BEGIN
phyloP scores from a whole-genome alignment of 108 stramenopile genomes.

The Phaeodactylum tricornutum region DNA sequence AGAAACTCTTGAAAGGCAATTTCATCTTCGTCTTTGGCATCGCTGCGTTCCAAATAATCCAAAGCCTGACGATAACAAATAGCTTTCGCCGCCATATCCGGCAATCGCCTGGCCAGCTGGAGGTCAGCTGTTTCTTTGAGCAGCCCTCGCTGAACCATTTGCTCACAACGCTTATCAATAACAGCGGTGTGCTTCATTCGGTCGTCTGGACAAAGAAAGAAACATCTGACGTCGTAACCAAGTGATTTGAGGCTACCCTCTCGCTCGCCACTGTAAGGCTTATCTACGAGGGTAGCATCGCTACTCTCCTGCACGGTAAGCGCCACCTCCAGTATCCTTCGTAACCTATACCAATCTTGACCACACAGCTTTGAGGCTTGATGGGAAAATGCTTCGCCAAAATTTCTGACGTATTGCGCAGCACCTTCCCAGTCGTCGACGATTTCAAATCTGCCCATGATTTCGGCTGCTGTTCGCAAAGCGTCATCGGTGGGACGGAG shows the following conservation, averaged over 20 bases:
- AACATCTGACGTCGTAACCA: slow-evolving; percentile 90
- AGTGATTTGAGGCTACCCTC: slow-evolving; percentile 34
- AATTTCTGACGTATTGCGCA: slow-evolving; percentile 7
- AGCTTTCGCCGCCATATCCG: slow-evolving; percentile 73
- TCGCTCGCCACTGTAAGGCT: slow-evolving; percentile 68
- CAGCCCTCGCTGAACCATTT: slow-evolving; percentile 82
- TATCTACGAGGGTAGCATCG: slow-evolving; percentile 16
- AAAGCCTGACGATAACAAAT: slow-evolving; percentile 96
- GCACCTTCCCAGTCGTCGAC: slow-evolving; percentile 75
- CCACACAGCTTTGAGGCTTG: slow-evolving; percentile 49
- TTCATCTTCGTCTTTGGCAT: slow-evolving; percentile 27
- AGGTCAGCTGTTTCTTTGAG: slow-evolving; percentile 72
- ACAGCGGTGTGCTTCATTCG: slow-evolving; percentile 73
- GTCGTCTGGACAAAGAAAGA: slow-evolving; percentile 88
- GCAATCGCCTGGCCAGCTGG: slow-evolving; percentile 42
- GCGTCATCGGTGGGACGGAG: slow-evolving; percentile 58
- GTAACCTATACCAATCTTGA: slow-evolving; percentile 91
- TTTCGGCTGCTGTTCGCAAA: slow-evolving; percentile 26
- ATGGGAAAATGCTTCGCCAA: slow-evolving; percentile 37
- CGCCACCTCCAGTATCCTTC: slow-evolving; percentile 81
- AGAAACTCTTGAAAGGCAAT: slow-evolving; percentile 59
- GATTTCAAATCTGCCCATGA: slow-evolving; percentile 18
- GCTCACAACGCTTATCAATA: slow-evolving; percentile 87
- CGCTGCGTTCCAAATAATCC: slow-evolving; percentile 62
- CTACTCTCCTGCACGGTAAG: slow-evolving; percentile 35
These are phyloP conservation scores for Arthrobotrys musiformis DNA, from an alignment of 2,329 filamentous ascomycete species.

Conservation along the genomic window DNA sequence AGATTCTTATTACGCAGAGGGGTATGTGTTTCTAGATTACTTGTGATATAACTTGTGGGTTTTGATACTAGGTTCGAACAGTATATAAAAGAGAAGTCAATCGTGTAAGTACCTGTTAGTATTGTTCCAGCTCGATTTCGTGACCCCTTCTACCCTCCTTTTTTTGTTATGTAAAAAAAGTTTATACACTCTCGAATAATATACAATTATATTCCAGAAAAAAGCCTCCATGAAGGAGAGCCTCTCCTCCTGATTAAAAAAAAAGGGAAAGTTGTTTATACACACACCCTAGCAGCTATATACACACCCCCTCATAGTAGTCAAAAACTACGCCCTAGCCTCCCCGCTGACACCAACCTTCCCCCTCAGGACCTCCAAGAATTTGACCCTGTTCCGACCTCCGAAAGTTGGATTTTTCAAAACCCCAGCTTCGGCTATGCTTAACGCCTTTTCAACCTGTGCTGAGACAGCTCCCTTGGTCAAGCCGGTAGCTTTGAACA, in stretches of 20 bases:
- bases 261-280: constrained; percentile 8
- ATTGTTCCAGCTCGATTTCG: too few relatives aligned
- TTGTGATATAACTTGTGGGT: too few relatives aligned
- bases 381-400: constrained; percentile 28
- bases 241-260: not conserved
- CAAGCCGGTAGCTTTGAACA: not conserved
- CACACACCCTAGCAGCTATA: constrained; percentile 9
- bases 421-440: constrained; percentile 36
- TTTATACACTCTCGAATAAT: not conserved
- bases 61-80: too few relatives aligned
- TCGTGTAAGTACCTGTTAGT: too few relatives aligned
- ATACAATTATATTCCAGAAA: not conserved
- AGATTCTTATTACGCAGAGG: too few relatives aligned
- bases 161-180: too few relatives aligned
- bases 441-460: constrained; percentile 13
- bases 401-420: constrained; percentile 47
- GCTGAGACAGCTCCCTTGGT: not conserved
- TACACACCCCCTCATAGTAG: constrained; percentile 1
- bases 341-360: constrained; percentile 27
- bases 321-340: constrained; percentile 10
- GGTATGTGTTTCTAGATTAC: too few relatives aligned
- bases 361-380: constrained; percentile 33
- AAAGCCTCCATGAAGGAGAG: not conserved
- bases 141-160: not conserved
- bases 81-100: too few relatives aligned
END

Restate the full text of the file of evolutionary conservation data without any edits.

phyloP scores from a whole-genome alignment of 108 stramenopile genomes.

The Phaeodactylum tricornutum region DNA sequence AGAAACTCTTGAAAGGCAATTTCATCTTCGTCTTTGGCATCGCTGCGTTCCAAATAATCCAAAGCCTGACGATAACAAATAGCTTTCGCCGCCATATCCGGCAATCGCCTGGCCAGCTGGAGGTCAGCTGTTTCTTTGAGCAGCCCTCGCTGAACCATTTGCTCACAACGCTTATCAATAACAGCGGTGTGCTTCATTCGGTCGTCTGGACAAAGAAAGAAACATCTGACGTCGTAACCAAGTGATTTGAGGCTACCCTCTCGCTCGCCACTGTAAGGCTTATCTACGAGGGTAGCATCGCTACTCTCCTGCACGGTAAGCGCCACCTCCAGTATCCTTCGTAACCTATACCAATCTTGACCACACAGCTTTGAGGCTTGATGGGAAAATGCTTCGCCAAAATTTCTGACGTATTGCGCAGCACCTTCCCAGTCGTCGACGATTTCAAATCTGCCCATGATTTCGGCTGCTGTTCGCAAAGCGTCATCGGTGGGACGGAG shows the following conservation, averaged over 20 bases:
- AACATCTGACGTCGTAACCA: slow-evolving; percentile 90
- AGTGATTTGAGGCTACCCTC: slow-evolving; percentile 34
- AATTTCTGACGTATTGCGCA: slow-evolving; percentile 7
- AGCTTTCGCCGCCATATCCG: slow-evolving; percentile 73
- TCGCTCGCCACTGTAAGGCT: slow-evolving; percentile 68
- CAGCCCTCGCTGAACCATTT: slow-evolving; percentile 82
- TATCTACGAGGGTAGCATCG: slow-evolving; percentile 16
- AAAGCCTGACGATAACAAAT: slow-evolving; percentile 96
- GCACCTTCCCAGTCGTCGAC: slow-evolving; percentile 75
- CCACACAGCTTTGAGGCTTG: slow-evolving; percentile 49
- TTCATCTTCGTCTTTGGCAT: slow-evolving; percentile 27
- AGGTCAGCTGTTTCTTTGAG: slow-evolving; percentile 72
- ACAGCGGTGTGCTTCATTCG: slow-evolving; percentile 73
- GTCGTCTGGACAAAGAAAGA: slow-evolving; percentile 88
- GCAATCGCCTGGCCAGCTGG: slow-evolving; percentile 42
- GCGTCATCGGTGGGACGGAG: slow-evolving; percentile 58
- GTAACCTATACCAATCTTGA: slow-evolving; percentile 91
- TTTCGGCTGCTGTTCGCAAA: slow-evolving; percentile 26
- ATGGGAAAATGCTTCGCCAA: slow-evolving; percentile 37
- CGCCACCTCCAGTATCCTTC: slow-evolving; percentile 81
- AGAAACTCTTGAAAGGCAAT: slow-evolving; percentile 59
- GATTTCAAATCTGCCCATGA: slow-evolving; percentile 18
- GCTCACAACGCTTATCAATA: slow-evolving; percentile 87
- CGCTGCGTTCCAAATAATCC: slow-evolving; percentile 62
- CTACTCTCCTGCACGGTAAG: slow-evolving; percentile 35
These are phyloP conservation scores for Arthrobotrys musiformis DNA, from an alignment of 2,329 filamentous ascomycete species.

Conservation along the genomic window DNA sequence AGATTCTTATTACGCAGAGGGGTATGTGTTTCTAGATTACTTGTGATATAACTTGTGGGTTTTGATACTAGGTTCGAACAGTATATAAAAGAGAAGTCAATCGTGTAAGTACCTGTTAGTATTGTTCCAGCTCGATTTCGTGACCCCTTCTACCCTCCTTTTTTTGTTATGTAAAAAAAGTTTATACACTCTCGAATAATATACAATTATATTCCAGAAAAAAGCCTCCATGAAGGAGAGCCTCTCCTCCTGATTAAAAAAAAAGGGAAAGTTGTTTATACACACACCCTAGCAGCTATATACACACCCCCTCATAGTAGTCAAAAACTACGCCCTAGCCTCCCCGCTGACACCAACCTTCCCCCTCAGGACCTCCAAGAATTTGACCCTGTTCCGACCTCCGAAAGTTGGATTTTTCAAAACCCCAGCTTCGGCTATGCTTAACGCCTTTTCAACCTGTGCTGAGACAGCTCCCTTGGTCAAGCCGGTAGCTTTGAACA, in stretches of 20 bases:
- bases 261-280: constrained; percentile 8
- ATTGTTCCAGCTCGATTTCG: too few relatives aligned
- TTGTGATATAACTTGTGGGT: too few relatives aligned
- bases 381-400: constrained; percentile 28
- bases 241-260: not conserved
- CAAGCCGGTAGCTTTGAACA: not conserved
- CACACACCCTAGCAGCTATA: constrained; percentile 9
- bases 421-440: constrained; percentile 36
- TTTATACACTCTCGAATAAT: not conserved
- bases 61-80: too few relatives aligned
- TCGTGTAAGTACCTGTTAGT: too few relatives aligned
- ATACAATTATATTCCAGAAA: not conserved
- AGATTCTTATTACGCAGAGG: too few relatives aligned
- bases 161-180: too few relatives aligned
- bases 441-460: constrained; percentile 13
- bases 401-420: constrained; percentile 47
- GCTGAGACAGCTCCCTTGGT: not conserved
- TACACACCCCCTCATAGTAG: constrained; percentile 1
- bases 341-360: constrained; percentile 27
- bases 321-340: constrained; percentile 10
- GGTATGTGTTTCTAGATTAC: too few relatives aligned
- bases 361-380: constrained; percentile 33
- AAAGCCTCCATGAAGGAGAG: not conserved
- bases 141-160: not conserved
- bases 81-100: too few relatives aligned